I call on Minneapolis to expand permitted uses in residential areas to include the foundations of a complete, walkable neighborhood. Enable owners to run businesses from their homes. Allow small everyday retail businesses, such as grocery stores, hairdressers and dentists in our neighborhoods.

Take action!

Which can you to support complete neighborhoods in Minneapolis?

  • Take the full Neighbors for More Neighbors neighborhood survey!
  • Volunteer with the N4MN Minneapolis 2040 Implementation Task Force!
  • Share your email to receive action alerts on this project
  • Discuss with your neighbors and friends what complete neighborhoods are and why they are important to you.
  • Sign up for the N4MN newsletter and watch for action alerts from the working group; they may include attending community meetings, testifying at hearings, or sending emails.

Written by Zachary Wajda. Posted by Brit Anbacht.

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Friends and family celebrate Tekle Sundberg’s birthday https://himspairport.com/friends-and-family-celebrate-tekle-sundbergs-birthday/ Thu, 17 Nov 2022 02:40:19 +0000 https://himspairport.com/friends-and-family-celebrate-tekle-sundbergs-birthday/ Community members and family and friends of Tekle Sundberg gathered in George Floyd Square late afternoon to celebrate his 21st birthday. Tekle was fatally shot by Minneapolis police on July 14 after a six-hour standoff that Tekle’s family said was triggered by a mental health crisis. Tekle’s life was celebrated with a performance by the […]]]>



Community members and family and friends of Tekle Sundberg gathered in George Floyd Square late afternoon to celebrate his 21st birthday. Tekle was fatally shot by Minneapolis police on July 14 after a six-hour standoff that Tekle’s family said was triggered by a mental health crisis.

Tekle’s life was celebrated with a performance by the Solidarity Brass Band. His family and members of his community, including Toshira Garraway and representatives from Communities United Against Police Brutality, also addressed crowds on Chicago Avenue South and East 38th Street, where Minneapolis police murdered George Floyd in 2020. Local artist Leslie Barlow displayed a painting of Tekle at the rally. .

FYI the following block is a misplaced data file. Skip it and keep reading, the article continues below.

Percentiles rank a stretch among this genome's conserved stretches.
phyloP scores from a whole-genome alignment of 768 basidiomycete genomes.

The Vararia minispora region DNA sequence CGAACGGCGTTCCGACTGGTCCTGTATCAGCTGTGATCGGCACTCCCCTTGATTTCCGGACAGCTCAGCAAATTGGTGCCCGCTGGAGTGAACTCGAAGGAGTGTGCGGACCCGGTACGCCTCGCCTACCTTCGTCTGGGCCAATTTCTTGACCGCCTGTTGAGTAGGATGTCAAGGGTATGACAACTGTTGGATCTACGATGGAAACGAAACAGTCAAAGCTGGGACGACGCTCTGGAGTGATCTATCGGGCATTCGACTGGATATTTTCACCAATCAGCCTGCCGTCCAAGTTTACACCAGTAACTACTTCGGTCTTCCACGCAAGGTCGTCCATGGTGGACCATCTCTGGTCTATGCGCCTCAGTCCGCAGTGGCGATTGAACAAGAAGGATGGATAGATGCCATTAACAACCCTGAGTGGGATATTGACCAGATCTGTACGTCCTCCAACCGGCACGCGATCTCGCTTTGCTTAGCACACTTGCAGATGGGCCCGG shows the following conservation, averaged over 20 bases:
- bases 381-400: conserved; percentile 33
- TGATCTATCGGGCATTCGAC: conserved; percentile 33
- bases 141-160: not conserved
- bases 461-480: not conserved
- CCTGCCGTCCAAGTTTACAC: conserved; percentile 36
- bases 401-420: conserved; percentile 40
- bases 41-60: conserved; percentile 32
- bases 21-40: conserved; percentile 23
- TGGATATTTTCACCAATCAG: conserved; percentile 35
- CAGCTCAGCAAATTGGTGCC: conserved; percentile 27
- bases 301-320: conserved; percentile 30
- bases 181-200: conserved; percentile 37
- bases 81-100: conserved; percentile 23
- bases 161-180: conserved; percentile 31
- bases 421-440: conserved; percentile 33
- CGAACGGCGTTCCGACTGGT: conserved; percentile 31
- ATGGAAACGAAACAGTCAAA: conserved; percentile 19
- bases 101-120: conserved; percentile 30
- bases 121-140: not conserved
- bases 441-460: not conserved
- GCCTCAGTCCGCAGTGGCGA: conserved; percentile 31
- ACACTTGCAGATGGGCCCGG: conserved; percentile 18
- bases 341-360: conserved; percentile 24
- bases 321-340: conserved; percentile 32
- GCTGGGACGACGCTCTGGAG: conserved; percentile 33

Tekle’s sister Kelsey Romero led the band singing the song “This Little Light of Mine”. Then she said she wanted Tekle to be remembered as a brilliant spirit who cared deeply about the earth, the animals, and his brothers and sisters.

Tekle was a deep thinker who had the hope and dream of becoming a carpenter, she said. Romero described his brother as a unique and beautiful soul who stood up for others even through his own pain, and was there with others who were also struggling.

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Woman identifies her son, 19, shot and killed in Minneapolis, who came to the US as a toddler during a breakthrough adoption https://himspairport.com/woman-identifies-her-son-19-shot-and-killed-in-minneapolis-who-came-to-the-us-as-a-toddler-during-a-breakthrough-adoption/ Mon, 14 Nov 2022 19:14:25 +0000 https://himspairport.com/woman-identifies-her-son-19-shot-and-killed-in-minneapolis-who-came-to-the-us-as-a-toddler-during-a-breakthrough-adoption/ The 19-year-old man who was shot and killed over the weekend in Minneapolis was identified by his mother on Monday as her son whose arrival from Ethiopia as a toddler marked a breakthrough in adoption international. Connor Yoseph Green, of Minneapolis, was the man who was shot Saturday morning while in his car on the […]]]>